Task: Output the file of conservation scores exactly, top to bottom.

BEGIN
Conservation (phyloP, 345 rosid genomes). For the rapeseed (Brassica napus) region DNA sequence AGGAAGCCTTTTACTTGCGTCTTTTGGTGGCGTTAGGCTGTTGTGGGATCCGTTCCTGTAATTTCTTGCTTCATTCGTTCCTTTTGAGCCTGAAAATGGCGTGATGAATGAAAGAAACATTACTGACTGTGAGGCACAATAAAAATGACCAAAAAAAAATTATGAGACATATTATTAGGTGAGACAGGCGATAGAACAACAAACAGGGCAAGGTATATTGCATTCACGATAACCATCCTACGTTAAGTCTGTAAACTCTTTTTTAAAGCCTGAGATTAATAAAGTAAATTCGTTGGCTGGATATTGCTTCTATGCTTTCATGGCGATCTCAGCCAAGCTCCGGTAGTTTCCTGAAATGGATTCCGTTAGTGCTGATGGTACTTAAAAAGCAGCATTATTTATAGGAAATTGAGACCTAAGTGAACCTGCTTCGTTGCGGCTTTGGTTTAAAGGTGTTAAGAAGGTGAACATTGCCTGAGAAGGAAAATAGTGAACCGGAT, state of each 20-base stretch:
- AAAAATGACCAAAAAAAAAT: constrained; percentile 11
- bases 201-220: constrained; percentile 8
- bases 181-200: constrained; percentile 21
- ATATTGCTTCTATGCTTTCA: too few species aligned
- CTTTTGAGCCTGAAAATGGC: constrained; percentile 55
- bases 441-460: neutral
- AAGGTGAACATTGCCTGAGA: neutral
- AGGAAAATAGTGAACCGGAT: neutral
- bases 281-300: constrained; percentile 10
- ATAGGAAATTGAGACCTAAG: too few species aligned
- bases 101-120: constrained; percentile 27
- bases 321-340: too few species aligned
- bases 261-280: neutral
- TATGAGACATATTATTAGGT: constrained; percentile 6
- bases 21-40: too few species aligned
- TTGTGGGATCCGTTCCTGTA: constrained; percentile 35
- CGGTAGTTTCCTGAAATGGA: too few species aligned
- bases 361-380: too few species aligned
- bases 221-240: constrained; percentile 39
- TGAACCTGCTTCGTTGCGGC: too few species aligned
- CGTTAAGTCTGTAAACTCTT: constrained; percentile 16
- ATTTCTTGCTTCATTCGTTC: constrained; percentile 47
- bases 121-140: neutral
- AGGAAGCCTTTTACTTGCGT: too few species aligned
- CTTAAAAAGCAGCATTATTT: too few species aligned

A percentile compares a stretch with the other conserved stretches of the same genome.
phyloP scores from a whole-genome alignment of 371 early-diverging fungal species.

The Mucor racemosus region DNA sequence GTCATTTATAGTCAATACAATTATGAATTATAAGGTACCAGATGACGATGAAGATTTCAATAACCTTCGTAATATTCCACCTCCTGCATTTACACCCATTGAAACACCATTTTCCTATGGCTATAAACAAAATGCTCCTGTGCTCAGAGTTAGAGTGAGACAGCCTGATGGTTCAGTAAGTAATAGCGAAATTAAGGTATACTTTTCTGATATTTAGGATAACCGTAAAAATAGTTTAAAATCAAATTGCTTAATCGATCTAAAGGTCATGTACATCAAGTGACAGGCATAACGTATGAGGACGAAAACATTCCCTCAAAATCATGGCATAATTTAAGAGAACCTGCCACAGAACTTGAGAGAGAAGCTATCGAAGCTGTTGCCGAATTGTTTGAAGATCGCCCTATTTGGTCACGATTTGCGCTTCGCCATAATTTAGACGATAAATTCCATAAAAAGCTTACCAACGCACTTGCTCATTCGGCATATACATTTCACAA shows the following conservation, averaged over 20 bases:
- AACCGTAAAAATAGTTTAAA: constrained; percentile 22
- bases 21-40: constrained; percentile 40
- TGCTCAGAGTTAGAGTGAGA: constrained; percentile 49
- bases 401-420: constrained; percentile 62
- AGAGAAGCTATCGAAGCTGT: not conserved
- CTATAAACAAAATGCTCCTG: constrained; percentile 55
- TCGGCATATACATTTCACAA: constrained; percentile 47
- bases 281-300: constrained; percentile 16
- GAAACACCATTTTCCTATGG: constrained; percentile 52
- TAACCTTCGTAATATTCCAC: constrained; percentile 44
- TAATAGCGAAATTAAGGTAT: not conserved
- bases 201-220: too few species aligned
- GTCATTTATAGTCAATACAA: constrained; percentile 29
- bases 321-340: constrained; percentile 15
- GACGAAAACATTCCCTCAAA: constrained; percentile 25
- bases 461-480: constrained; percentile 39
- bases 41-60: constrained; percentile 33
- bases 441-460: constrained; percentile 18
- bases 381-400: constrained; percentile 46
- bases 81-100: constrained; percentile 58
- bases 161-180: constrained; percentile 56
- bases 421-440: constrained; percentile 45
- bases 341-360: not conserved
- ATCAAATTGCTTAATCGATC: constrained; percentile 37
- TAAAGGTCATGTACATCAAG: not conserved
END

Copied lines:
Conservation (phyloP, 345 rosid genomes). For the rapeseed (Brassica napus) region DNA sequence AGGAAGCCTTTTACTTGCGTCTTTTGGTGGCGTTAGGCTGTTGTGGGATCCGTTCCTGTAATTTCTTGCTTCATTCGTTCCTTTTGAGCCTGAAAATGGCGTGATGAATGAAAGAAACATTACTGACTGTGAGGCACAATAAAAATGACCAAAAAAAAATTATGAGACATATTATTAGGTGAGACAGGCGATAGAACAACAAACAGGGCAAGGTATATTGCATTCACGATAACCATCCTACGTTAAGTCTGTAAACTCTTTTTTAAAGCCTGAGATTAATAAAGTAAATTCGTTGGCTGGATATTGCTTCTATGCTTTCATGGCGATCTCAGCCAAGCTCCGGTAGTTTCCTGAAATGGATTCCGTTAGTGCTGATGGTACTTAAAAAGCAGCATTATTTATAGGAAATTGAGACCTAAGTGAACCTGCTTCGTTGCGGCTTTGGTTTAAAGGTGTTAAGAAGGTGAACATTGCCTGAGAAGGAAAATAGTGAACCGGAT, state of each 20-base stretch:
- AAAAATGACCAAAAAAAAAT: constrained; percentile 11
- bases 201-220: constrained; percentile 8
- bases 181-200: constrained; percentile 21
- ATATTGCTTCTATGCTTTCA: too few species aligned
- CTTTTGAGCCTGAAAATGGC: constrained; percentile 55
- bases 441-460: neutral
- AAGGTGAACATTGCCTGAGA: neutral
- AGGAAAATAGTGAACCGGAT: neutral
- bases 281-300: constrained; percentile 10
- ATAGGAAATTGAGACCTAAG: too few species aligned
- bases 101-120: constrained; percentile 27
- bases 321-340: too few species aligned
- bases 261-280: neutral
- TATGAGACATATTATTAGGT: constrained; percentile 6
- bases 21-40: too few species aligned
- TTGTGGGATCCGTTCCTGTA: constrained; percentile 35
- CGGTAGTTTCCTGAAATGGA: too few species aligned
- bases 361-380: too few species aligned
- bases 221-240: constrained; percentile 39
- TGAACCTGCTTCGTTGCGGC: too few species aligned
- CGTTAAGTCTGTAAACTCTT: constrained; percentile 16
- ATTTCTTGCTTCATTCGTTC: constrained; percentile 47
- bases 121-140: neutral
- AGGAAGCCTTTTACTTGCGT: too few species aligned
- CTTAAAAAGCAGCATTATTT: too few species aligned

A percentile compares a stretch with the other conserved stretches of the same genome.
phyloP scores from a whole-genome alignment of 371 early-diverging fungal species.

The Mucor racemosus region DNA sequence GTCATTTATAGTCAATACAATTATGAATTATAAGGTACCAGATGACGATGAAGATTTCAATAACCTTCGTAATATTCCACCTCCTGCATTTACACCCATTGAAACACCATTTTCCTATGGCTATAAACAAAATGCTCCTGTGCTCAGAGTTAGAGTGAGACAGCCTGATGGTTCAGTAAGTAATAGCGAAATTAAGGTATACTTTTCTGATATTTAGGATAACCGTAAAAATAGTTTAAAATCAAATTGCTTAATCGATCTAAAGGTCATGTACATCAAGTGACAGGCATAACGTATGAGGACGAAAACATTCCCTCAAAATCATGGCATAATTTAAGAGAACCTGCCACAGAACTTGAGAGAGAAGCTATCGAAGCTGTTGCCGAATTGTTTGAAGATCGCCCTATTTGGTCACGATTTGCGCTTCGCCATAATTTAGACGATAAATTCCATAAAAAGCTTACCAACGCACTTGCTCATTCGGCATATACATTTCACAA shows the following conservation, averaged over 20 bases:
- AACCGTAAAAATAGTTTAAA: constrained; percentile 22
- bases 21-40: constrained; percentile 40
- TGCTCAGAGTTAGAGTGAGA: constrained; percentile 49
- bases 401-420: constrained; percentile 62
- AGAGAAGCTATCGAAGCTGT: not conserved
- CTATAAACAAAATGCTCCTG: constrained; percentile 55
- TCGGCATATACATTTCACAA: constrained; percentile 47
- bases 281-300: constrained; percentile 16
- GAAACACCATTTTCCTATGG: constrained; percentile 52
- TAACCTTCGTAATATTCCAC: constrained; percentile 44
- TAATAGCGAAATTAAGGTAT: not conserved
- bases 201-220: too few species aligned
- GTCATTTATAGTCAATACAA: constrained; percentile 29
- bases 321-340: constrained; percentile 15
- GACGAAAACATTCCCTCAAA: constrained; percentile 25
- bases 461-480: constrained; percentile 39
- bases 41-60: constrained; percentile 33
- bases 441-460: constrained; percentile 18
- bases 381-400: constrained; percentile 46
- bases 81-100: constrained; percentile 58
- bases 161-180: constrained; percentile 56
- bases 421-440: constrained; percentile 45
- bases 341-360: not conserved
- ATCAAATTGCTTAATCGATC: constrained; percentile 37
- TAAAGGTCATGTACATCAAG: not conserved